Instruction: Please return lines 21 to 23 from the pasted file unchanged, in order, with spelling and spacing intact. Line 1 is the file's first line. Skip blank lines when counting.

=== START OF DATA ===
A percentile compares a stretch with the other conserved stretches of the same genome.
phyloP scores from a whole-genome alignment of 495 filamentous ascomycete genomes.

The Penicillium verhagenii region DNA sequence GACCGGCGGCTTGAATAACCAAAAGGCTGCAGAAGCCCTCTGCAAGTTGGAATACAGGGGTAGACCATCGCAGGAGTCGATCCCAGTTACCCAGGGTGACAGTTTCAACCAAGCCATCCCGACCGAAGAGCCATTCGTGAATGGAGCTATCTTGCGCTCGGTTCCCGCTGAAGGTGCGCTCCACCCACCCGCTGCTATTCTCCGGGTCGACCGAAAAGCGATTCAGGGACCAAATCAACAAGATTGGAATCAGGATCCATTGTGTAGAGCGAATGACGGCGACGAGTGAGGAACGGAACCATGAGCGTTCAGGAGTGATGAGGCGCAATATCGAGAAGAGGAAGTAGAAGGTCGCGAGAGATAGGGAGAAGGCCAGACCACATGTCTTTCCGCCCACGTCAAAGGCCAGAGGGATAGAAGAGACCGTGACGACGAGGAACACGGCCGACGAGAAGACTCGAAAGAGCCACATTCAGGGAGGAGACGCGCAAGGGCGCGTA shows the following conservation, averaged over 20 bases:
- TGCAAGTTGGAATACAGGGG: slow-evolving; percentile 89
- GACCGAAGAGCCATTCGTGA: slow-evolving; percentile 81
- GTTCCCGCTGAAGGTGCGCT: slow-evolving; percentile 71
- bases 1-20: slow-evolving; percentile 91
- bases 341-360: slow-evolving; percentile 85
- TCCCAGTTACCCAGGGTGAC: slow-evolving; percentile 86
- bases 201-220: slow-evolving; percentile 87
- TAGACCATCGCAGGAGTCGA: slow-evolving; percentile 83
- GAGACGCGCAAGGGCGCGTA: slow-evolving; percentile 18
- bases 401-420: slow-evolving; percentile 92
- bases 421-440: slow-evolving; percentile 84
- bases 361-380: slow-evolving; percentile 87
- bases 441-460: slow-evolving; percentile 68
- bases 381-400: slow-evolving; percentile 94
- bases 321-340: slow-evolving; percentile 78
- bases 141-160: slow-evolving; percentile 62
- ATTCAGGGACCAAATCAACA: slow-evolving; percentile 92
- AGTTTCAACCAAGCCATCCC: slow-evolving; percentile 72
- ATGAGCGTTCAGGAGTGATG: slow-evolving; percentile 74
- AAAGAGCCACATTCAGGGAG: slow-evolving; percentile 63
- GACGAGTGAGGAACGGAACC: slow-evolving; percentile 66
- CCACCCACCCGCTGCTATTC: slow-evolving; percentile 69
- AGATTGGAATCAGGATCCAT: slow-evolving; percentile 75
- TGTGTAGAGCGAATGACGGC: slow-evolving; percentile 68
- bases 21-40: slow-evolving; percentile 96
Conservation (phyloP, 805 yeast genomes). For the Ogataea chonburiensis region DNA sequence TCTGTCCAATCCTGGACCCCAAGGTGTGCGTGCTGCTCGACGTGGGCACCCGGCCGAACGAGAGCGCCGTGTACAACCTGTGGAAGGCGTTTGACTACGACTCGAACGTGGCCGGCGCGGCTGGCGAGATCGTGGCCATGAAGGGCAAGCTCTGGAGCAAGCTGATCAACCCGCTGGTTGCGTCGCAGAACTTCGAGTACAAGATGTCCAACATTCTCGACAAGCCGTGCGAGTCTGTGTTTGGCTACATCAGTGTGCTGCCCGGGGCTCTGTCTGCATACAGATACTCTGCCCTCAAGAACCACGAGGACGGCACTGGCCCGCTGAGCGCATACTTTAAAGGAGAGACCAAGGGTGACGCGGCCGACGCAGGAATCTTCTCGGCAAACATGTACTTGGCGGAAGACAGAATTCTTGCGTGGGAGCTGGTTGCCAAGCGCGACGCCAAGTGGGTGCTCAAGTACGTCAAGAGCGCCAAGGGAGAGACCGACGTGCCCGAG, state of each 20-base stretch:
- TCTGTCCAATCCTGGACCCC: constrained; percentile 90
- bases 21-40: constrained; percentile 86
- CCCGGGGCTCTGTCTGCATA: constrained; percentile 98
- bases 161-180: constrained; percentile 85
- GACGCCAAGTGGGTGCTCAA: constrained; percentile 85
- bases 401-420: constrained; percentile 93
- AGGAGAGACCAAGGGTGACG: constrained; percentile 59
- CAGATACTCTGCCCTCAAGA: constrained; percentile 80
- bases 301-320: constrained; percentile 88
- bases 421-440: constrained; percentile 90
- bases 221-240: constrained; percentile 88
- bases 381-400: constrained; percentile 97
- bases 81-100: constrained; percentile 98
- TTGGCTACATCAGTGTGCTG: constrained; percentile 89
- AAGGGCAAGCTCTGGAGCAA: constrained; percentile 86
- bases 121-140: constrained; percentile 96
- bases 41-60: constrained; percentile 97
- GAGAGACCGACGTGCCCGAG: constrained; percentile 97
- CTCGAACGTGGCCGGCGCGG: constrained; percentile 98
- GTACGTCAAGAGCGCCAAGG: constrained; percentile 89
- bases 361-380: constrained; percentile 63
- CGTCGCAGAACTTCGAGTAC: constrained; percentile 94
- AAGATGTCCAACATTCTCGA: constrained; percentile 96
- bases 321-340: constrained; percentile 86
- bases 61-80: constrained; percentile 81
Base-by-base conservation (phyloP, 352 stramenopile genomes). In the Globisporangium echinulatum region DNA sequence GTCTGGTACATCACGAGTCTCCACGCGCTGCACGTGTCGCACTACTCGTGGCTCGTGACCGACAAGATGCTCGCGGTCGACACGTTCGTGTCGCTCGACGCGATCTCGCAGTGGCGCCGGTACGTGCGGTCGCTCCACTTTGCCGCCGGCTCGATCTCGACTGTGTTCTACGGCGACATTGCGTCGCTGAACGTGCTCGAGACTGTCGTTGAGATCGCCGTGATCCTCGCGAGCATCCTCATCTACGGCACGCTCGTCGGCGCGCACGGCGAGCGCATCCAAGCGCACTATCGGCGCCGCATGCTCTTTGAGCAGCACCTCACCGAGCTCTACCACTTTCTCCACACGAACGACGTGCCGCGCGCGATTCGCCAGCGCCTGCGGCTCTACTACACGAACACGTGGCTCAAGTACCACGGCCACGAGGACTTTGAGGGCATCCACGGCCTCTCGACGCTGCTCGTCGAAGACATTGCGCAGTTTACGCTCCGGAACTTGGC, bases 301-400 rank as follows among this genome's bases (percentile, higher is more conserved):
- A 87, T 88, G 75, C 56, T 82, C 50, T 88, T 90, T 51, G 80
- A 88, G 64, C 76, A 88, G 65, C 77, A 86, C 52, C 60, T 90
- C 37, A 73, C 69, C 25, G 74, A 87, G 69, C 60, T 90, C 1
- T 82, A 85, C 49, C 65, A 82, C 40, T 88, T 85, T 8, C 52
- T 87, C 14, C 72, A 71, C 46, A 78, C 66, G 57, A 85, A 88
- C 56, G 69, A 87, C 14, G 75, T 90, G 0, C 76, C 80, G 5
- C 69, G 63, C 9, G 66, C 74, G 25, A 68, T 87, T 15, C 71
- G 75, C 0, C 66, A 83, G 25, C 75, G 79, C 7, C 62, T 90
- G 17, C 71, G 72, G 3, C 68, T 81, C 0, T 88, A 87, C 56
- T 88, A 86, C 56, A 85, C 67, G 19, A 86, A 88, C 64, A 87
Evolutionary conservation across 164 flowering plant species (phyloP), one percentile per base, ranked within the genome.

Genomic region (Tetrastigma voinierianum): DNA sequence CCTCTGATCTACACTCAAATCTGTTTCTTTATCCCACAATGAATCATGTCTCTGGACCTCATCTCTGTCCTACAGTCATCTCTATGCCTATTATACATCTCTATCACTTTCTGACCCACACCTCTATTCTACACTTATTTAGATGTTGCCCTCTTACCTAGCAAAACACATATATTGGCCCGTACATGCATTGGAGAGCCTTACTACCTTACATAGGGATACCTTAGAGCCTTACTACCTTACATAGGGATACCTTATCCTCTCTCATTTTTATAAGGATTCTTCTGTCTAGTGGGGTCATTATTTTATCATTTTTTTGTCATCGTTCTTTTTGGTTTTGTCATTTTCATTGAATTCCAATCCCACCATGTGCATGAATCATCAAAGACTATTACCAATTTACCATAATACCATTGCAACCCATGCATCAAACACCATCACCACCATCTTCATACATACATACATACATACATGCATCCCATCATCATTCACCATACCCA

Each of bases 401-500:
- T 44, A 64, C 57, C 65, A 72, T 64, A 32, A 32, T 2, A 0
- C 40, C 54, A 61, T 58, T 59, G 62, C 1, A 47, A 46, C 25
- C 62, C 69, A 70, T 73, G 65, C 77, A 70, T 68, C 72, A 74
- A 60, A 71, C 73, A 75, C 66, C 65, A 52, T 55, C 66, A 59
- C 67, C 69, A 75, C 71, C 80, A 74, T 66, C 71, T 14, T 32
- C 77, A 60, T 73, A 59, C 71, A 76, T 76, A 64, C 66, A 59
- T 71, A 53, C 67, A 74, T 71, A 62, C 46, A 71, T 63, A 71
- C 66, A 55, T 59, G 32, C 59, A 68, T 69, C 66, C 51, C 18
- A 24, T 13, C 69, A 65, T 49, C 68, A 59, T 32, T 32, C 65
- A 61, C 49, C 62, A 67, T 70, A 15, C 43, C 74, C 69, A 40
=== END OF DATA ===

- AGTTTCAACCAAGCCATCCC: slow-evolving; percentile 72
- ATGAGCGTTCAGGAGTGATG: slow-evolving; percentile 74
- AAAGAGCCACATTCAGGGAG: slow-evolving; percentile 63